Outcomes reported for Australian First Nation populations for the influenza A(H1N1) 2009 pandemic and lessons for future infectious disease emergencies: a systematic review
Alana Gall, Charlee Law, Peter Massey, Kristy Crooks, Ross Andrews, Emma Field
Global Biosecurity, 2020, 1(4). DOI: http://doi.org/10.31646/gbio.76
Aims: Enhanced data collection during infectious disease emergencies, such as the COVID-19 pandemic, must inform the clinical and public health responses appropriate for Australian First Nations populations. To inform the design of such data collection protocols, we systematically reviewed the reported outcomes for the First Nations population related to A(H1N1) 2009 pandemic influenza infection.
Methods: We searched PubMed and Google using the search terms: pandemic AND Australia AND 2009 AND (Indigenous OR Aboriginal OR “Torres Strait”). Data extracted included: location; study design; data source(s), number of study participants and the number and percentage that were First Nations; completeness of First Nations status; and reported outcomes (stratified by First Nations status). Each study was also reviewed for documentation of engagement or consultation with First Nation individuals, communities or health services regarding the study design, data collection, analysis, interpretation and reporting.
Results: Our search identified 53 citations, with 13 deemed eligible for inclusion. Most studies were case-series (n=6) and used primary data (n=8) and/or secondary data (n=10). The number of First Nations participants ranged from 13 to 3,966. The proportion of First Nations participants per study varied from 1.8% to 100%. Completeness of reporting First Nations status ranged from 62% to 100%. Reported outcomes stratified by First Nations status included notification rate (n=3), comorbidities/risk factors (n=4), severity of disease (hospital admission (n=8), intensive care unit admission (n=8), death (n=5)) and interventions (anti-viral use (n=2) and vaccination (n=4)). There were no studies that described engagement/consultation with First Nations individuals, communities or health services regarding any aspect of the study process.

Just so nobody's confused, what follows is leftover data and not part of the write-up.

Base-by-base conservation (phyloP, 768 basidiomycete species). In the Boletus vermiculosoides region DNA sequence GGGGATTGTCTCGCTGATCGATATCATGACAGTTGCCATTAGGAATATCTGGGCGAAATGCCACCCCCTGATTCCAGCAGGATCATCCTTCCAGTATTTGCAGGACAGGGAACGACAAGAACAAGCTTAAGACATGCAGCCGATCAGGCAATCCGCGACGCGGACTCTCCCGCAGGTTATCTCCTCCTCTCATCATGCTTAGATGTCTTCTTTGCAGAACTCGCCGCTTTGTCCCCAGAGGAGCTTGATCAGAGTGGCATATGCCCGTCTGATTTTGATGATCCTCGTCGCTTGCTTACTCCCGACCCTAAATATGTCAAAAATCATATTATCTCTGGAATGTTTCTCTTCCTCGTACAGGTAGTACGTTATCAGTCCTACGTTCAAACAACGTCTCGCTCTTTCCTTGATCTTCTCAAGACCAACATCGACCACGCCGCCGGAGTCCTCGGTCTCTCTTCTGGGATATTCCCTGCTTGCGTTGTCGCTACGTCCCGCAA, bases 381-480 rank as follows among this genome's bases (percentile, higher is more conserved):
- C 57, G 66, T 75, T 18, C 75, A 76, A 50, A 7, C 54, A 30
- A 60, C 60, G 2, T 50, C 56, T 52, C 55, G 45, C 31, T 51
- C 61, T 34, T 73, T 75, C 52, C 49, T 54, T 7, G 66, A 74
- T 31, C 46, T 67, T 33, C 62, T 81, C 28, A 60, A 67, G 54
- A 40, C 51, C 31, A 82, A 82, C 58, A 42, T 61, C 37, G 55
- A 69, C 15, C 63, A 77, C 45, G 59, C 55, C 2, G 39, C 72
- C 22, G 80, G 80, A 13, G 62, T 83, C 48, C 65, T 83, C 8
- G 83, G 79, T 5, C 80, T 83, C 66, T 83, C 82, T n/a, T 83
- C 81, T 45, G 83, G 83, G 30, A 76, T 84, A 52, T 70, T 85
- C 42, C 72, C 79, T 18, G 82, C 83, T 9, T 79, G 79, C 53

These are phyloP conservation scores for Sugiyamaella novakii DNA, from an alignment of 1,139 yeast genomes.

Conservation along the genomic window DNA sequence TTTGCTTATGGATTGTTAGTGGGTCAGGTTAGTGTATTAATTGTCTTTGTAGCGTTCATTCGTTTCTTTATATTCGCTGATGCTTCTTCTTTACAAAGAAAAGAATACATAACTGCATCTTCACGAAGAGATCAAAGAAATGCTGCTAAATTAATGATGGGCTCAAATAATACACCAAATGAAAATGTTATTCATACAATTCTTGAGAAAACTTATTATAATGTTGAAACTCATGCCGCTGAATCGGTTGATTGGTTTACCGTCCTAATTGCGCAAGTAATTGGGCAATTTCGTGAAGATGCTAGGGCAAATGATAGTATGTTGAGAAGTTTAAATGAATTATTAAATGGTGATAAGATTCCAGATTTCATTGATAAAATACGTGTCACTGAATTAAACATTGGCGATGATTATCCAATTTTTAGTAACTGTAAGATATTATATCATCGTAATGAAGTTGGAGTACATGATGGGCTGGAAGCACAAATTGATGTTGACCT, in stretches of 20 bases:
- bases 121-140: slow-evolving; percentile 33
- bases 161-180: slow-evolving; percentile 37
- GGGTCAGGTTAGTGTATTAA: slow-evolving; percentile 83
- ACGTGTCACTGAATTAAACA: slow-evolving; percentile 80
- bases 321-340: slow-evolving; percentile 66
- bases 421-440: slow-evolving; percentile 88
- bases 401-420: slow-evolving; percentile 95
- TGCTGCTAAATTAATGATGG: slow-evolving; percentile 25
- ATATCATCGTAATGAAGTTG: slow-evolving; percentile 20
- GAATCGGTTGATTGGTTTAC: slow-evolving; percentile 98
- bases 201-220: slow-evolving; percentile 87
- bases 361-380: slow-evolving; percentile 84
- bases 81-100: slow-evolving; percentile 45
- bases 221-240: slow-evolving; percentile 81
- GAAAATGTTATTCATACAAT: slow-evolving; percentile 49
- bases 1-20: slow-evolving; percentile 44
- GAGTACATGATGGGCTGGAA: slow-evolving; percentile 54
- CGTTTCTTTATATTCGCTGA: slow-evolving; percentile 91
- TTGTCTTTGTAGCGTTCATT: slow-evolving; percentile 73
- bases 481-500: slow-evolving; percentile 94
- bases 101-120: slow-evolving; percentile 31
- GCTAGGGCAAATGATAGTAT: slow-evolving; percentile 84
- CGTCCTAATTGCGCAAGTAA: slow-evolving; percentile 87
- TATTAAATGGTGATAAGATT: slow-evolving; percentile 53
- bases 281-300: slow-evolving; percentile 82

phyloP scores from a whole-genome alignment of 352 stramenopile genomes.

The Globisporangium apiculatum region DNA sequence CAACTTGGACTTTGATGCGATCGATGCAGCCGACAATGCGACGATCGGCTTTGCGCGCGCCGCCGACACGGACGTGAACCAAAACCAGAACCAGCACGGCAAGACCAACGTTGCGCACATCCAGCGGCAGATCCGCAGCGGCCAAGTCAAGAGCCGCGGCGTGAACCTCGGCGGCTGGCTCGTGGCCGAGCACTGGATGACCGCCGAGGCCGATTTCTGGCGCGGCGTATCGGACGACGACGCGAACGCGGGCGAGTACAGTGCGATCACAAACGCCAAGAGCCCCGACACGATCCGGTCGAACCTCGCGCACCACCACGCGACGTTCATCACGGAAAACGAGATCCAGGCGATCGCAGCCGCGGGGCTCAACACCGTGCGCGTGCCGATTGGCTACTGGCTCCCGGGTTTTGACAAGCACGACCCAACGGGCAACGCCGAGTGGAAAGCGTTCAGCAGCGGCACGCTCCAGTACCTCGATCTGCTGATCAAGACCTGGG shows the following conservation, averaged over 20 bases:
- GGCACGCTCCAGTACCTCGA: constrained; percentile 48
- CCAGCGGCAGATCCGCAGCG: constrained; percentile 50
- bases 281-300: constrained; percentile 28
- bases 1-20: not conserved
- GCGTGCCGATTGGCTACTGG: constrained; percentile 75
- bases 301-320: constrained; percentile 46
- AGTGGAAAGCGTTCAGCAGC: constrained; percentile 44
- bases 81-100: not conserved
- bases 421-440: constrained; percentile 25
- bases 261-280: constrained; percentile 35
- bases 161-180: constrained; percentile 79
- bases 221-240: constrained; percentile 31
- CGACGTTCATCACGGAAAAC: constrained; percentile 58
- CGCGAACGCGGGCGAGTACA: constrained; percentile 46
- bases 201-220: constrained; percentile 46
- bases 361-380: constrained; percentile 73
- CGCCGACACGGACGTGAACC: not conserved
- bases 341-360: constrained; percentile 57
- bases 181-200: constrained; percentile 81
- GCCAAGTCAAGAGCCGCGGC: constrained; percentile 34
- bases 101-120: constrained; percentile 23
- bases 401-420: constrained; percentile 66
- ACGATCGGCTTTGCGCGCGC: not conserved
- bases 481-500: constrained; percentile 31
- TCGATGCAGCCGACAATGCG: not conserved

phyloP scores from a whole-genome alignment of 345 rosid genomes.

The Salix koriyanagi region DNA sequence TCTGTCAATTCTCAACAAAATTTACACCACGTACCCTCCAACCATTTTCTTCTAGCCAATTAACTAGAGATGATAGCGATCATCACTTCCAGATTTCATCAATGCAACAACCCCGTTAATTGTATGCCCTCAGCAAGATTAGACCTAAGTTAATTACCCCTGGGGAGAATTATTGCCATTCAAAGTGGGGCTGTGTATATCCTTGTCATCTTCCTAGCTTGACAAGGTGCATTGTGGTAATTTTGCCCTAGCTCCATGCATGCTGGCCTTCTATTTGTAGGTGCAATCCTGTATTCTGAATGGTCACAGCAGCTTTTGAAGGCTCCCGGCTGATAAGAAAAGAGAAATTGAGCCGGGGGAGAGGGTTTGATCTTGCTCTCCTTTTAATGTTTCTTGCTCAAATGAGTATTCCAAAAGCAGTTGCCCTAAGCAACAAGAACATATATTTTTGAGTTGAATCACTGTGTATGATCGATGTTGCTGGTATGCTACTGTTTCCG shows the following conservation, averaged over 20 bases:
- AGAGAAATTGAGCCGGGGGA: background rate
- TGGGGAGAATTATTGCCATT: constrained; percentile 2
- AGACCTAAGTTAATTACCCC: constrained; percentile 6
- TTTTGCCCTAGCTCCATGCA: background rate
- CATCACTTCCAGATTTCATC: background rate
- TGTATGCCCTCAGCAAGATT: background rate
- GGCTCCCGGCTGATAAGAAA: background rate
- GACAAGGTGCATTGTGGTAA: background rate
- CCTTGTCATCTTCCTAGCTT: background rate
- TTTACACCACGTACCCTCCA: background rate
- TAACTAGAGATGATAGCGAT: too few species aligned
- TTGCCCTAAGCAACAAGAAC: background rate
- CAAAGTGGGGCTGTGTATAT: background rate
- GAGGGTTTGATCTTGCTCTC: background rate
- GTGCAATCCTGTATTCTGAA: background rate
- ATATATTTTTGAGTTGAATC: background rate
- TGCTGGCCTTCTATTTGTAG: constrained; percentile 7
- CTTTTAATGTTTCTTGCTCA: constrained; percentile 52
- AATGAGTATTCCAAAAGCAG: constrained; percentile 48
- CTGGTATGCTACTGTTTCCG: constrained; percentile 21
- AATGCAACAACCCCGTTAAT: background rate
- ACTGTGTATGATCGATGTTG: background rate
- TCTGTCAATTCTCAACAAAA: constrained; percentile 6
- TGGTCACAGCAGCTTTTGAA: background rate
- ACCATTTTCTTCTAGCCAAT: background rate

Conclusion: Studies identified in this review mostly used secondary data and reported on outcomes relating to severity, and comorbidities and other risk factors. Studies specifically designed for First Nations populations are required to fully understand the contributing factors for the frequency and severity of disease in an infectious disease emergency and inform appropriate responses. First Nations communities and health services need to be adequately engaged and participate in the design, implementation, analysis and reporting of such enhanced data collection studies.